There are more levels of mathematical complexity we could go into, such as independence and time-invariance, but I'll spare you those discussions. Purists can resolve those two issues by reading my paper (1.8 MB PDF). Instead of more math, let's turn to some issues of a different nature.

The above calculations assumed that everyone died if deterrence failed, even though there are some failure modes, such as a nuclear terrorist incident, a regional nuclear war (think India and Pakistan), or a limited nuclear war betwen the US and Russia, in which fatalities would be much lower. But, for reasons explained in my paper, I was using a complete failure of deterrence. That's OK so long as the 1000 year estimate is also referenced to a complete failure. Since most people think of deterrence in terms of Mutually Assured Destruction or MAD, it is reasonable to use a complete failure (Mutually Assured Destruction) in these calculations.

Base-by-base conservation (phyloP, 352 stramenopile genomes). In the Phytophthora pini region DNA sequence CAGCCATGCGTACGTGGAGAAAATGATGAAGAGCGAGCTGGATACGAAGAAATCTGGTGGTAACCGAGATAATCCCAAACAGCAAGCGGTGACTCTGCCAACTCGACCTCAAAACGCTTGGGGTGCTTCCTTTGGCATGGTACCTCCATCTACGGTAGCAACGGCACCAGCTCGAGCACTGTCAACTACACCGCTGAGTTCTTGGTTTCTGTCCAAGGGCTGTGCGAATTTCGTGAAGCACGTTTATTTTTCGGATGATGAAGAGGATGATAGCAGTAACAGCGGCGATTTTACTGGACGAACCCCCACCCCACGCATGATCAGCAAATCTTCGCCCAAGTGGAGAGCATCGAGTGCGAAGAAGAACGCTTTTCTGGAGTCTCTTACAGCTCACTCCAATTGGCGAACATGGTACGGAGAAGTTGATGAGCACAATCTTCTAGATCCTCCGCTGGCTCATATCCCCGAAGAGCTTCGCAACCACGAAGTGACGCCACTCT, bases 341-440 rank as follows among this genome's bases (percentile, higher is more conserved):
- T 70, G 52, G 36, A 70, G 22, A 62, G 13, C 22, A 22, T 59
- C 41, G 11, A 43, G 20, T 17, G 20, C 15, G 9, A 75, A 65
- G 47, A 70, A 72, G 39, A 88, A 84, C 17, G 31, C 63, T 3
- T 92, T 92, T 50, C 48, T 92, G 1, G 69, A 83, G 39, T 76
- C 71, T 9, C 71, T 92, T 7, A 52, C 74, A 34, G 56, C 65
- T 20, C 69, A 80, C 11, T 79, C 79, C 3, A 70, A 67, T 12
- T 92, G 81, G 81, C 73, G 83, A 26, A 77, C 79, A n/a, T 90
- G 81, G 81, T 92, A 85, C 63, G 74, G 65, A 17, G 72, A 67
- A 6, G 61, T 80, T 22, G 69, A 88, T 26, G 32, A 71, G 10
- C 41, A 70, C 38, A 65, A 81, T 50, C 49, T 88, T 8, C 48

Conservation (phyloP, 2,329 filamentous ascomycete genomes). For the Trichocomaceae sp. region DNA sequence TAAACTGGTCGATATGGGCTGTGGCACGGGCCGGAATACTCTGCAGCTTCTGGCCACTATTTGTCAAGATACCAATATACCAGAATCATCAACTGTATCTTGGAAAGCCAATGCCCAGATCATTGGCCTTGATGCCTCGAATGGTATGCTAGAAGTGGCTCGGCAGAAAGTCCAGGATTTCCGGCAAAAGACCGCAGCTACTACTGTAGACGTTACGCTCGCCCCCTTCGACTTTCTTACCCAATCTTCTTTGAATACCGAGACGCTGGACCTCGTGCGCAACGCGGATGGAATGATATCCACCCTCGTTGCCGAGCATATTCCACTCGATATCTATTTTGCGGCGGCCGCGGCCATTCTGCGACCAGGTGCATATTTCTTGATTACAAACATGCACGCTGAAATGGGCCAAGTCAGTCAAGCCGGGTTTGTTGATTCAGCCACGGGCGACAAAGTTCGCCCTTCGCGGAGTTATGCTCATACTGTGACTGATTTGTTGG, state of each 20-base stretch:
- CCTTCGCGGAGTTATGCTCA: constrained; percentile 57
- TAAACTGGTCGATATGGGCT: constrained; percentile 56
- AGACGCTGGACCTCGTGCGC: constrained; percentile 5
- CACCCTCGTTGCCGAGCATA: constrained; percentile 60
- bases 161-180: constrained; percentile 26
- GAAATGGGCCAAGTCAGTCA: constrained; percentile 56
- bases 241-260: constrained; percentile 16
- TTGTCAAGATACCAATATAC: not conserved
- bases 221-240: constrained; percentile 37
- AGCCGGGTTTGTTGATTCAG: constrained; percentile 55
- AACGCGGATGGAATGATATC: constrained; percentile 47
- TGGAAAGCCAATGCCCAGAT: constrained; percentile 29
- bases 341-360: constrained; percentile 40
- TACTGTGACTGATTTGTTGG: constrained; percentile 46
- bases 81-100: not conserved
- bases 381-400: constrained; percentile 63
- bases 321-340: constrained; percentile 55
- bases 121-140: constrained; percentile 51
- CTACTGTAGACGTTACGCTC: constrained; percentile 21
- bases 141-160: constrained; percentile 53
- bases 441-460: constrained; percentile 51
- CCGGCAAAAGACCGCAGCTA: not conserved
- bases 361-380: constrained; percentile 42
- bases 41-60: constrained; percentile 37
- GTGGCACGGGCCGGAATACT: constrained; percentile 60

There are other levels of complexity that we could go into, such as what fraction of the population would die in a complete failure of deterrence, but I'll spare you both the horror and the time. If you have the time and can stand the grim statistics, that too is covered in my paper.

Continuing with the assumption that deterrence could be expected to work for roughly a thousand years before failing, I also stated that

• the risk would be equivalent to having your home surrounded by thousands of nuclear power plants;
• the risk would be equivalent to sky diving twice a week, but with the whole world in the harness;
• nuclear war would be the third most probable cause of death for a child born today.